[Show abstract][Hide abstract] ABSTRACT: The clinical significance of elevated serum alpha-fetoprotein (AFP) in patients with chronic hepatitis C virus (HCV) infection is not well defined. We analysed data from a population-based cohort of patients with HCV infection to assess the prevalence of elevated serum AFP, to determine its association with clinical and virologic parameters and with clinical outcomes. We defined a slightly elevated serum AFP level as 8 to <15 and a high-AFP level as > or =15 microg/L. Among 541 HCV-RNA-positive persons, 61 (11%) had a slightly elevated or high AFP at the time of consent. AFP > or =8 microg/L was associated with the older age, aspartate aminotransferase/alanine aminotransferase ratio >1, and higher alkaline phosphatase levels, but not with heavy alcohol use, IV drug use, genotype, viral load or duration of HCV infection. Among 192 persons with an AFP at liver biopsy, 17% had an AFP > or =8 microg/L. The sensitivity/specificity of an AFP level > or =8 in detecting Ishak 3-6 fibrosis was 39%/95%. Among 372 persons with a minimum of four AFP measurements over 6 years, 5% had persistently elevated AFP >8 microg/L, 19% had both elevated and normal AFP measurements, and 76% had persistently normal AFP. Elevated AFP at consent was associated with hepatocellular carcinoma (HCC) and end-stage liver disease. Over 6 years of follow-up, persistently elevated AFP was associated with the development of HCC; no person with AFP persistently <8 microg/mL developed HCC. Serial AFP measurements appear to be useful in identifying persons with advanced fibrosis and help to determine who needs periodic screening with liver ultrasound to detect HCC.
[Show abstract][Hide abstract] ABSTRACT: An estimated one-third of patients with chronic hepatitis C virus (HCV) infection have persistently normal alanine transaminase (PNALT); however, in many previous studies alanine aminotransferase (ALT) levels were followed for < or = 12 months.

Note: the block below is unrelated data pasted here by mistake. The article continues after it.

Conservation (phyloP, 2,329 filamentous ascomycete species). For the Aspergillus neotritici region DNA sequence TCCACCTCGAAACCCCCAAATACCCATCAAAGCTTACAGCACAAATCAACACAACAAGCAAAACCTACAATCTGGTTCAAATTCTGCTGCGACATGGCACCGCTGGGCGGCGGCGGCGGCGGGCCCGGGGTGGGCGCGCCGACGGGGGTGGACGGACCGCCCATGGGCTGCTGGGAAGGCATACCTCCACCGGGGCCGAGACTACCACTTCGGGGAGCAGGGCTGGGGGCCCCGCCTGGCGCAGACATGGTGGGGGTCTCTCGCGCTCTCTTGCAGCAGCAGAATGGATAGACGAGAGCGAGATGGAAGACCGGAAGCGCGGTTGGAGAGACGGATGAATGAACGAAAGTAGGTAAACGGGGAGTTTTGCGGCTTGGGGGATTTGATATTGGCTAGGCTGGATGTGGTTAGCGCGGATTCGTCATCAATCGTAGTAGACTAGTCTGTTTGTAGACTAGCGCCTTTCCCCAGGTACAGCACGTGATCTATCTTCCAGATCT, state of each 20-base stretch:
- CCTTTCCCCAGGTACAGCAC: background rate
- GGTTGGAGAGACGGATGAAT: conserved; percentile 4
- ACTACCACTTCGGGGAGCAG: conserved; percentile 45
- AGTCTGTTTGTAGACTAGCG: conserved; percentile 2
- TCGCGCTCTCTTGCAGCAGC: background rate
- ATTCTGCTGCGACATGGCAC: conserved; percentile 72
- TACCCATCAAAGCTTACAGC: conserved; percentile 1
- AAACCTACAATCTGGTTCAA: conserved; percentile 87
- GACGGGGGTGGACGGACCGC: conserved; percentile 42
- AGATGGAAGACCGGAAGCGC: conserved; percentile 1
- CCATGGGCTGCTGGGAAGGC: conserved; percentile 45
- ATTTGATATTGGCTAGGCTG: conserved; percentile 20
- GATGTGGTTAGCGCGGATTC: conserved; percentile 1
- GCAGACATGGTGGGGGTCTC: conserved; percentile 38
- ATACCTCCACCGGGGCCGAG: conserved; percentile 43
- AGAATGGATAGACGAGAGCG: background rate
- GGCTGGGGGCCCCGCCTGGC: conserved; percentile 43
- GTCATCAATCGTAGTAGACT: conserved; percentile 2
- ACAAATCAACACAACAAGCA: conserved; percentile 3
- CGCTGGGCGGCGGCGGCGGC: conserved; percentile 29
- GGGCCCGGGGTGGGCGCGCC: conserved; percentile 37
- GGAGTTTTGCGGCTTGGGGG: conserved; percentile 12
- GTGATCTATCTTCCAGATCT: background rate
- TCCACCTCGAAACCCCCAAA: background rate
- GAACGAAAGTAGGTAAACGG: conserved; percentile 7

We analyzed data from a population-based cohort of 935 Alaska Natives with HCV, recruited from 1994 to 2005, to determine the proportion of persons with PNALT, persistently elevated ALT (PEALT), and fluctuating ALT (FLUXALT) to determine factors for each ALT state. We selected persons with two positive HCV RNA results > or = 1 year apart and > or = 6 ALT levels measured over the subsequent 3 years with at least 1 month between ALT measurements (n = 265). We defined a person as having PNALT, PEALT, or FLUXALT when all six ALT levels were normal, elevated, or did not fit either of the above two categories, respectively, during the 3-year follow-up period.
Among 208 persistently HCV RNA-positive persons, 13 had PNALT, 121 PEALT, 74 FLUXALT. Among 77 persons who underwent liver biopsy, those with PEALT were more likely to have Ishak fibrosis scores > 2 compared with persons with FLUXALT (44% vs. 10%, OR 7.0, 95% CI: 1.5-33.2). No statistically significant differences were found in ALT classification by age, gender, infection duration, median body mass index, alcohol consumption, residence, risk behavior, RNA level, or genotype.
Only 6% of persons with chronic HCV had PNALT. Persons with PEALT were significantly more likely to have higher fibrosis scores on liver biopsy than those with FLUXALT. Previous studies with short follow-up periods may have overestimated the proportion of persons with normal ALT levels.
Liver international: official journal of the International Association for the Study of the Liver 08/2006; 26(6):643-9. DOI:10.1111/j.1478-3231.2006.01281.x · 4.41 Impact Factor